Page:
Pick 20 cases from the pile, read through them carefully, and manually label them as either BGIE or FIN2.
Feed those 20 cases to a computer, and set an initial cutoff page count (say, 15). Any case with fewer than 15 pages will be classified as FIN2, otherwise BGIE.
Allow the computer to update the cutoff value (doing so is trivial in the machine learning field) so that the highest percentage of the 20 cases are classified correctly, using your manual labels in Step 1 as the answer key.
Let’s say the computer settles on number 10 as the optimal cutoff page count.
Starting from the 21st case, you can just blindly feed it to your computer algorithm. Any case with fewer than 10 pages will be automatically classified as FIN2, otherwise BGIE. You have just implemented a machine learning algorithm for classifying HBS cases! It should be quite precise in classifying most BGIE vs. FIN2 cases, barring some outliers (e.g., the 20-page FIN2 case on Burger King would be incorrectly classified as BGIE). By labeling the first 20 cases, you were essentially injecting human insights into the machine learning algorithm, which can then deduce the optimal cutoff page count and automate the remaining classification tasks. In other words, you were “supervising” the machine to learn from the first 20 labeled samples. Such machine learning paradigm is called, unsurprisingly, supervised learning.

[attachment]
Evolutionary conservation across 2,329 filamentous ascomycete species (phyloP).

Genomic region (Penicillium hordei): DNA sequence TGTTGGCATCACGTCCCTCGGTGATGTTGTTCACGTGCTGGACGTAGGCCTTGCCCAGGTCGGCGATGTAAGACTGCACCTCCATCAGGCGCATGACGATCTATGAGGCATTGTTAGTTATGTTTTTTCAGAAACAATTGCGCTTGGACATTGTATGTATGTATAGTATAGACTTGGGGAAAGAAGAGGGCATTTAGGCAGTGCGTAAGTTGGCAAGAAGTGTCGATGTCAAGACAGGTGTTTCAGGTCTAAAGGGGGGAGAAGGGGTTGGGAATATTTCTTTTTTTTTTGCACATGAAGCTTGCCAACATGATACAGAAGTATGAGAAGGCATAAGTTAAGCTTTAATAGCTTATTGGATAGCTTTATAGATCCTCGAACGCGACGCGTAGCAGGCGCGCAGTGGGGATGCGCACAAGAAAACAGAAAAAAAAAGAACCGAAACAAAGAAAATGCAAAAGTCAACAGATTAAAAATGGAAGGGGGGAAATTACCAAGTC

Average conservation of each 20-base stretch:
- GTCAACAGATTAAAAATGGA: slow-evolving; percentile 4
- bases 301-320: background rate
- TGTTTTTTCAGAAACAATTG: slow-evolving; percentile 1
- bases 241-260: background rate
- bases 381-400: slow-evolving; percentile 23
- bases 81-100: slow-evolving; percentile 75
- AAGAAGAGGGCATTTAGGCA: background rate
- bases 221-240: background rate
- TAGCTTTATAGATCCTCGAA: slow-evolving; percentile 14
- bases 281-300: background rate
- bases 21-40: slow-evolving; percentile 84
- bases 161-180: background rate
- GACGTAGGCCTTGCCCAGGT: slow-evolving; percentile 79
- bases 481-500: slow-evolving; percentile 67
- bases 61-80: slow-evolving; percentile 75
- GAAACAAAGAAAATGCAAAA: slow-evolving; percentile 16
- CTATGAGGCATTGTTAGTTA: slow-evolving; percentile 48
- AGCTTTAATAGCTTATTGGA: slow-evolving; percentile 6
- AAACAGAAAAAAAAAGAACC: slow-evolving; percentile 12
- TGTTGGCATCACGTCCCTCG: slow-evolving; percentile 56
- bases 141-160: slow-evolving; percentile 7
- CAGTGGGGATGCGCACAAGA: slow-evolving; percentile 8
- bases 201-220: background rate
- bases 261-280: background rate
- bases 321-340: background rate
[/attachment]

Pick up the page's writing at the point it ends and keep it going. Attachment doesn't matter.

Ask about the input data. Data is the new oil. If a machine learning algorithm is a jet engine, high-volume and high-quality data is the premium oil for the algorithm to unleash its maximum power. In the technology industry, more and more strategic acquisitions are focusing on acquiring “big data” assets with long-lasting business values. Given the mission-critical nature of input data, you can never go wrong by prompting your counterparts to talk more about their data source. Commonly used jargons in data-related discussions include sampling, bias, variance, noise, normalization, and dimensionality reduction. Wikipedia provides excellent information for each concept.
Ask about how they measure the effectiveness of their machine learning algorithms.
“Do you believe in Symbolism or Neural Networks?” Our HBS case classifier belongs to the Symbolism tribe, where each HBS case is reduced into a human-readable symbolic representation (i.e., total page count). The Neural Network tribe, on the other hand, tackles machine learning problems by modeling the human brain and nervous system. The tribes of Symbolism and Neural Networks are like the Democratic and Republican parties of AI. Bonus point if you run into a symbolic and a neural network folk at a dinner table - ask the restaurant if they have some popcorn. Now that you know machine learning… How would you teach a machine to differentiate between FIN1 vs. FIN2 cases? Shallow symbolic features such as total page count may no longer suffice. Instead, we will need to leverage the semantics of our input data: a FIN1 case is more likely to talk about CAPM and portfolio theory, while a FIN2 case will probably touch upon debt financing and options. Unfortunately, we are running out of spaces.